Gary Speed – A Tribute

November 27, 2011

Gary Speed wasn’t as naturally skillful as Youri Djorkaeff, didn’t score as many as Kevin Nolan, wasn’t as fast as Nicholas Anelka and certainly didn’t make as many headlines as his midfield colleagues Jay-Jay Okocha, Ivan Campo and Fernando Hierro.

Yet the outpouring of feeling from my fellow Bolton fans online and on radio phone-ins shows how highly he was esteemed at the Reebok Stadium. He was a key part of the best team Bolton has had in more than 50 years and as such is part of a very special group of players in the minds of Bolton fans. Just look at the picture above. Can you imagine this guy being on the losing team very often?

The BBC’s Dan Walker has written movingly about Gary, and you can see some of his best Bolton moments here on Youtube (h/t Richard McCormick)

Supporters of Leeds, Everton, Newcastle and Sheffield United will have their own stories, as of course will all proud Welsh fans. But allow me to share a couple of my favourite memories of Gary Speed.

The first one that springs to mind as a game at Eastlands in 2005. I was in the away end with a couple of thousand other Bolton fans who saw us battered for the whole game. Despite Manchester City hitting the woodwork numerous times, we hung onto 0-0 until a last minute penalty was awarded. Who was the right man to step up and smash it home? Gary Speed of course. We all went home very happy that day. And this picture seems to suggest Speedo was happy with his day’s work:

Another great memory was the day Gary scored a lovely overhead goal during a 4-1 demolition of West Ham. Such a deft finish from a player who could do a bit of everything. He seemed to enjoy playing West Ham, because he put in another outstanding performance against them a few months later in a 4-0 thumping. That game marked his 500th Premier League appearance (a record at the time) and saw him completely boss the midfield. Wonderful stuff.

Gary was into his late thirties but didn’t seem to be slowing down. In 2007, the team was not in good shape, but against all odds we went on a remarkable UEFA Cup run. The obvious standout results were the victory over Sergio Aguerro’s Atletico Madrid and the amazing 2-2 draw with Frank Ribery’s Bayern Munich.

But in between those astounding results was one every bit as unlikely. With a depleted side we went to Serbia and became the first ever English team to beat Red Star Belgrade on their own patch. Among the youthful players helping us get the result there was an old head guiding play and seeing us safely home. Speed was outstanding that night.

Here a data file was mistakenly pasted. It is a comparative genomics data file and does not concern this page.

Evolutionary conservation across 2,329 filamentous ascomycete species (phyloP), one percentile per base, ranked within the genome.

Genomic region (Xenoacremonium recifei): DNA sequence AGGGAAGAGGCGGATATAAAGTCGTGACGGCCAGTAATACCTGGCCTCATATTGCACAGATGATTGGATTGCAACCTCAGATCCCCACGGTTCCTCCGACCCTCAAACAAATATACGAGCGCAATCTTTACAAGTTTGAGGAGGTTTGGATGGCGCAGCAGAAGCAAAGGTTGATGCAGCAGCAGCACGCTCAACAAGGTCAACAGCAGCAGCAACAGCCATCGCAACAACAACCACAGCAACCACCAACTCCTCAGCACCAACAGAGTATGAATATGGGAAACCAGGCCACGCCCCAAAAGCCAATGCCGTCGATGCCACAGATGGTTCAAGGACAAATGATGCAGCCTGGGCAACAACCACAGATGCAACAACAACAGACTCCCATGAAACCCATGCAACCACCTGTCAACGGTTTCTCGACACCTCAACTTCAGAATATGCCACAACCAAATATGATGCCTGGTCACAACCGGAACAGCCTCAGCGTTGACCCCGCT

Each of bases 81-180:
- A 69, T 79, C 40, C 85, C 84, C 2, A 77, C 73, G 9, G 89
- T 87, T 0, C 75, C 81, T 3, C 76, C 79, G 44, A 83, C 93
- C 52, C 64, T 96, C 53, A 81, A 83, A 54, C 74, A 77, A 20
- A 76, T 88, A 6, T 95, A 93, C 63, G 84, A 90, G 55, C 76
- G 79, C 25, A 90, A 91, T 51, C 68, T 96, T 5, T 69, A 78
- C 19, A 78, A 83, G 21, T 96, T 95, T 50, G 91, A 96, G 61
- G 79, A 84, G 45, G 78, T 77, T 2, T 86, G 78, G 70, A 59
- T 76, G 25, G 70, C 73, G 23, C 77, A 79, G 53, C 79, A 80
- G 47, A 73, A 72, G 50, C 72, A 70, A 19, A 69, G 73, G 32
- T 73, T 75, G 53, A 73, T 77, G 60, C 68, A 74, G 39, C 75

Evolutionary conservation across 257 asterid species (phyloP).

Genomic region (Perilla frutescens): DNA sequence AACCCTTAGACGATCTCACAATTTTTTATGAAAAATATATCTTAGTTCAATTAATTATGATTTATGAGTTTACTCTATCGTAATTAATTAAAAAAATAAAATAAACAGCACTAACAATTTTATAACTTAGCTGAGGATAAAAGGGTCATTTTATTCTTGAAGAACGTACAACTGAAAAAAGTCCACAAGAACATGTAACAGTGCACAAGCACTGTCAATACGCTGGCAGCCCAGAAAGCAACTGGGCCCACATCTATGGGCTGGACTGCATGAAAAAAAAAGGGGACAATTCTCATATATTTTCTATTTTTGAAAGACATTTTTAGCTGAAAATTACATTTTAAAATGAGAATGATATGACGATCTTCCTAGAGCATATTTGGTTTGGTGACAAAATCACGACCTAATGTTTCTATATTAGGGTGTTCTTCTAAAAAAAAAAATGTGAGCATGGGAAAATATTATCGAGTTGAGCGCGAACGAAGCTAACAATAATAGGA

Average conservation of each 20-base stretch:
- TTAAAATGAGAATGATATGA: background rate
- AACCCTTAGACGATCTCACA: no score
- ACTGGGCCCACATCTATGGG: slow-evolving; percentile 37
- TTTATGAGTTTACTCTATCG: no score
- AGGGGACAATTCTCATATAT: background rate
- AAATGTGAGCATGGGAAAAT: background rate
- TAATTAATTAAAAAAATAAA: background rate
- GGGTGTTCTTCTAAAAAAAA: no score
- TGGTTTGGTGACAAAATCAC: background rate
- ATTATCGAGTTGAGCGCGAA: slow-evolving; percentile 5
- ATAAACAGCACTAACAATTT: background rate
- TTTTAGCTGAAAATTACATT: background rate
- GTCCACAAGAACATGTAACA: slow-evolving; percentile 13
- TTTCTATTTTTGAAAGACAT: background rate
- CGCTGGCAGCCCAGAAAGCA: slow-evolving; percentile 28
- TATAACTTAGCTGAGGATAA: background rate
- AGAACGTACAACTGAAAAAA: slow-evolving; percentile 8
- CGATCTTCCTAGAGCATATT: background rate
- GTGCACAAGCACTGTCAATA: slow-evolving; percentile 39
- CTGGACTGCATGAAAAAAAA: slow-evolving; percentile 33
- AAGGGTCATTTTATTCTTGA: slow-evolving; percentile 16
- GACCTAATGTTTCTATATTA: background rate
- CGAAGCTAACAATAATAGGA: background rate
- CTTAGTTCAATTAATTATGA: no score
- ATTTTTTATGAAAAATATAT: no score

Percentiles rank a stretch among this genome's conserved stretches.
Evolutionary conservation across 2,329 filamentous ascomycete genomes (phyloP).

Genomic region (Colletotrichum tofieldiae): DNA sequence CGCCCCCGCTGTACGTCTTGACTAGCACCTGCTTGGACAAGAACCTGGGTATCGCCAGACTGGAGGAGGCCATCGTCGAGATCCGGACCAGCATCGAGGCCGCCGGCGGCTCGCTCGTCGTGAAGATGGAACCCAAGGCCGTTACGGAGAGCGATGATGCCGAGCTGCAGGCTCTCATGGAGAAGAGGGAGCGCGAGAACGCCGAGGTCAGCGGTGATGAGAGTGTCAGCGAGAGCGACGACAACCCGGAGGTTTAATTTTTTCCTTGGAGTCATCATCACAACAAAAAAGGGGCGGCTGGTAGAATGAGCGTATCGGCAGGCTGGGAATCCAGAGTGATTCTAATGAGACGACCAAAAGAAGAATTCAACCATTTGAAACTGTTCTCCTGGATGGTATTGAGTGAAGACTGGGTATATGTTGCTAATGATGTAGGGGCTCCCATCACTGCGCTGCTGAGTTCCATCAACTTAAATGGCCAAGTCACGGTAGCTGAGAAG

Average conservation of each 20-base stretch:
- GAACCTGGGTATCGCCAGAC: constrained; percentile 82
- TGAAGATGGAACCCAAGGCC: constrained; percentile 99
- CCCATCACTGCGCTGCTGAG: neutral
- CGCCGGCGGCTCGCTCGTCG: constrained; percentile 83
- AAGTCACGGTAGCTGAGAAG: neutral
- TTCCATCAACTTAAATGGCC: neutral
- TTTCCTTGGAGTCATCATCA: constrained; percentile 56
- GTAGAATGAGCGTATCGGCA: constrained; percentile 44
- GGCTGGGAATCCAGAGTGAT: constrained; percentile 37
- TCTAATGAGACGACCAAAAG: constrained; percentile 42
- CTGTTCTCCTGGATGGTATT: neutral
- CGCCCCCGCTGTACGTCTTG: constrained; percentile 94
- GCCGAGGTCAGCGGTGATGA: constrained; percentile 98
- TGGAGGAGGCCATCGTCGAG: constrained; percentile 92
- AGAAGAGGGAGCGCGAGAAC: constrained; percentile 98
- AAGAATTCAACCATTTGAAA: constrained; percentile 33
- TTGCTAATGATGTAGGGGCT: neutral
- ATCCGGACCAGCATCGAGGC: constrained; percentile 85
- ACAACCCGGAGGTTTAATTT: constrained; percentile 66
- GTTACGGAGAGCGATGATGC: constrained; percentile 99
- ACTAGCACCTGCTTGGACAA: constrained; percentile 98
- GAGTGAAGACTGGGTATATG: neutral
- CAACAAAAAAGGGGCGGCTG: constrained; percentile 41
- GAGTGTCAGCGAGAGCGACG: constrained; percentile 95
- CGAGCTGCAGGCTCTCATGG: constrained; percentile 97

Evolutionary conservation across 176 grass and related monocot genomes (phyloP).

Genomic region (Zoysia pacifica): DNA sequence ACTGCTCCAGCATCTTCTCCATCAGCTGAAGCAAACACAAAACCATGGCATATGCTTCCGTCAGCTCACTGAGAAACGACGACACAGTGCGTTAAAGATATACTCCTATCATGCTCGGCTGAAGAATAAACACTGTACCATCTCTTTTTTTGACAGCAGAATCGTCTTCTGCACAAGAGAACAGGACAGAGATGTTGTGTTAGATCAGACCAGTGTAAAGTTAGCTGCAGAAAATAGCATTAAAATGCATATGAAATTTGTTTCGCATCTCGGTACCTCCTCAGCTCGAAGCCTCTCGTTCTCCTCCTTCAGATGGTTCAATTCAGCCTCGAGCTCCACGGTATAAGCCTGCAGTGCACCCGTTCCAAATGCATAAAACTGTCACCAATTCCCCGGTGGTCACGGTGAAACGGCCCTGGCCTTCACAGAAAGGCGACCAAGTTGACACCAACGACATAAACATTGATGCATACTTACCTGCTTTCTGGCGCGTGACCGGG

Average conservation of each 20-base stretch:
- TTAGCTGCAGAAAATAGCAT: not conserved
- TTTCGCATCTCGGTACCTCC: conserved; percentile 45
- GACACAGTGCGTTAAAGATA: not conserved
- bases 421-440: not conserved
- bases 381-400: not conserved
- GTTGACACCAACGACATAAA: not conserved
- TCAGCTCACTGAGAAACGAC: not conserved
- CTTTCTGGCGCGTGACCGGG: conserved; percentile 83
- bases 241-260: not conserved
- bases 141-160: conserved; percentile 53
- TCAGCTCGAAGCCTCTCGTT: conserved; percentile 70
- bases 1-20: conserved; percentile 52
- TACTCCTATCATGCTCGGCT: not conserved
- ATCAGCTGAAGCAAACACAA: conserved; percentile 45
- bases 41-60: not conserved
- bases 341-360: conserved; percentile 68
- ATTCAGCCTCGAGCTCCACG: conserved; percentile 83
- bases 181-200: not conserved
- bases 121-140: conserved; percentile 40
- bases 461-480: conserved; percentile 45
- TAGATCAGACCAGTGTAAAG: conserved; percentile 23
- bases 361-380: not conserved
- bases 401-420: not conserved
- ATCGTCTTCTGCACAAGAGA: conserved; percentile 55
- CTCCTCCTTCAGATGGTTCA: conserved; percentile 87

His record with Wales speaks for itself. 85 international caps is a superb achievement. More than 800 league games played and well over 100 goals scored is another massive milestone. This guy was the real deal. Not a ‘legend’ in the overused contemporary sense. But a true gentleman and a wonderful athlete. That his promising managerial career has been cut short only makes the tragedy of his early death all the more galling. There were signs that he’d be the man to bring Wales in from the international wilderness. And if that does end up happening at the next World Cup, Gary Speed will still have played an integral role.

My memories are all Bolton-based but I’d love Leeds, Everton, Newcastle, Sheffield United, Wales and other supporters to share their stories in the comments below.

Depression and suicide are monsters which stalk too many of those we love. If you’re suffering, remember there is ALWAYS someone to talk to. Ring the Samaritans – they really do care (08457 90 90 90).

I’m spending a lot of time listening to the latest Lightning Seeds album at the moment. Ian Broudie’s music has always meant a lot to me (and to many football fans, I suppose). The title track of the album Four Winds is written about the suicide of Ian’s brother. The lyrics seem even more poignant today following the death of Gary Speed:

“I wish four winds could blow you home
Back to when we’d sit and find a way
To face today
I guess you got those blues”

God bless Gary. Thanks for the memories.